In addition to finding marvellous curiosities from overseas, early modern Europeans were rediscovering antiquity from ca.1450, particularly in Rome where there was a surplus of sculpted masonry being uncovered during the renovation of the city walls.[41] Since the rediscovery of writers and philosophers, Pliny, Ovid and Aristotle, scholars of the Renaissance had developed an interest in antiquity.[42] They were particularly eager to preserve, gather and study relics of the classical past as they believed that the physical remains were more immediate and valuable than the textual sources on the period.[43] It is also likely that scholars  were subconsciously aware that  the promotion of their distinctive classical pasts would enhance the city’s present standing.[44]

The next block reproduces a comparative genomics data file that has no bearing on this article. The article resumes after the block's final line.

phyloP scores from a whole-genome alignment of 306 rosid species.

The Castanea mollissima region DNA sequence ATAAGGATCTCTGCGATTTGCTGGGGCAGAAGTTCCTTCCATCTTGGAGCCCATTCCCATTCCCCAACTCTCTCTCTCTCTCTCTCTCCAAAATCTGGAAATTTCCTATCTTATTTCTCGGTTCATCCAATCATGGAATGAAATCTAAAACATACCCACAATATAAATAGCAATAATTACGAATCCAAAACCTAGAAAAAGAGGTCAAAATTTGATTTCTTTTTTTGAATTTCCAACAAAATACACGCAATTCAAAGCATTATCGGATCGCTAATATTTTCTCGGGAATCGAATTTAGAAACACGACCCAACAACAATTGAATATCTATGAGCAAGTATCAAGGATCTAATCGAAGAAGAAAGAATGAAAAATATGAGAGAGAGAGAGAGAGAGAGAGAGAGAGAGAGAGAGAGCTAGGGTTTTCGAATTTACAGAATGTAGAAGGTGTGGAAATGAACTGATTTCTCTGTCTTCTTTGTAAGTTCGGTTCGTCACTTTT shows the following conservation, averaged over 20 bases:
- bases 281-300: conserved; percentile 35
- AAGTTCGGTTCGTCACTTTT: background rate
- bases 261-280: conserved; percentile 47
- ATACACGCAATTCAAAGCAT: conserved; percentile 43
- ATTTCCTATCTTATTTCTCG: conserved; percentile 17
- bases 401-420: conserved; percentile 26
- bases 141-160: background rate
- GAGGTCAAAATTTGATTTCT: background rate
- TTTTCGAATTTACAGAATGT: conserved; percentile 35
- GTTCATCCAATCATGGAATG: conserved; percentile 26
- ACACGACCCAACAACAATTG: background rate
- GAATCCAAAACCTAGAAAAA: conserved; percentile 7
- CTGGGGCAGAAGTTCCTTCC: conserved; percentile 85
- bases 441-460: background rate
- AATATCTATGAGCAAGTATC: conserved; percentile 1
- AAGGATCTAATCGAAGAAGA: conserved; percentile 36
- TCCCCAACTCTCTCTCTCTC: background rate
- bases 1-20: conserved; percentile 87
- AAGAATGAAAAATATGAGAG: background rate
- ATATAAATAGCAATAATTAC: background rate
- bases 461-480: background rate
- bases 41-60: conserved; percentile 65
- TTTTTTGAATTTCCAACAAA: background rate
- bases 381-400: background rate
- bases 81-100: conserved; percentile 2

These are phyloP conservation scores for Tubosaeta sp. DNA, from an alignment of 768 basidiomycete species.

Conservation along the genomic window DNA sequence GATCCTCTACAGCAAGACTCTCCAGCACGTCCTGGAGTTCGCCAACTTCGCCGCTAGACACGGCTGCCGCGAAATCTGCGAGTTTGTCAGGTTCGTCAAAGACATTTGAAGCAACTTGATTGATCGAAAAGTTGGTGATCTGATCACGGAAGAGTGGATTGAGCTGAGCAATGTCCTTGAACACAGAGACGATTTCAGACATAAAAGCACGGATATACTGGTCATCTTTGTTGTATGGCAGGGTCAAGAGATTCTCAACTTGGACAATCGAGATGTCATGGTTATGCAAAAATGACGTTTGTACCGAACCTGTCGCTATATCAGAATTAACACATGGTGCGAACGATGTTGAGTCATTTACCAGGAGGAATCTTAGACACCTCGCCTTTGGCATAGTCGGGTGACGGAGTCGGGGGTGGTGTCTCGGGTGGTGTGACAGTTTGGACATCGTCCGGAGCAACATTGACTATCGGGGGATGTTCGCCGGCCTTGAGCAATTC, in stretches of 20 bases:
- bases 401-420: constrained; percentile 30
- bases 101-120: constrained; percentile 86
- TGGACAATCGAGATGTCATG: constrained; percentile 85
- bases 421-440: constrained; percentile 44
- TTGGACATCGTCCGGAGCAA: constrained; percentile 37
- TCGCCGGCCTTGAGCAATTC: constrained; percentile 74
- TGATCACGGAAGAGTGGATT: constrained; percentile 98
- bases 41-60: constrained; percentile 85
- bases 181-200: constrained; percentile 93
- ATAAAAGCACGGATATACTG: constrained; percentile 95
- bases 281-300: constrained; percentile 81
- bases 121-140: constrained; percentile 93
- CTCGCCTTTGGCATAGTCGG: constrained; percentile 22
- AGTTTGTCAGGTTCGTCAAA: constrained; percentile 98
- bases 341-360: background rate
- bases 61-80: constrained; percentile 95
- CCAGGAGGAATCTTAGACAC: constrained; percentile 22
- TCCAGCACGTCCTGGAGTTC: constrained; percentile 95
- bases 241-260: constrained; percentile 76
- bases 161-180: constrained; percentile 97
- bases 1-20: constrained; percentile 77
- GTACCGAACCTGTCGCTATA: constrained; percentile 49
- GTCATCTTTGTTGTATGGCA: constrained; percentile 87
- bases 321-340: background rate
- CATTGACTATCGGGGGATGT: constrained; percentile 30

Cabinets of curiosity were an ultimately an early form of museum which became the standard feature of a learned person’s household. The owners of such valuable artefacts were therefore charged with the preservation and display of the knowledge they were in possession of.[45] Eva Shulz argues that these collections have been used to transmit information by means of systematic arrangements of objects since the sixteenth-century.[46] Salas contests that these early modern collections were as systematic as Shulz believes as unlike the institutionalised museums of today, they lacked a specific focus and instead collections tended to reflect the personal interests of the collector.[47] Often scholars proposed to classify their collections, but ended up gathering them as a cornucopia rather than organised museum.[48] This does not mean that the collectors neglected to consider presentation as material was observed and arranged in such a way that would enhance learning.[49] Furthermore, this opinion is biased by our highly developed standards of organisation and classification. British writer John Evelyn, (1620-1706) considered it the highest compliment if one believed their collection to be well ordered, according to chronology and antiquity.[50] This suggests that collectors did in fact consider the presentation of their collections and wished to display objects from the past in order to show off their proud heritage. Pride in possessing historic objects is reinforced by the opinion of the author of the preface to the City Statutes (1531) who believed it “a crime to remain silent about the many traces of nobility and antiquity, unknown before and recently discovered”.[51] This statement also implies that cabinets of curiosity and their contents served not  just as a way of protecting artefacts from the past, but also as a way of communicating knowledge during a period of change and developing intellectual movements.[52]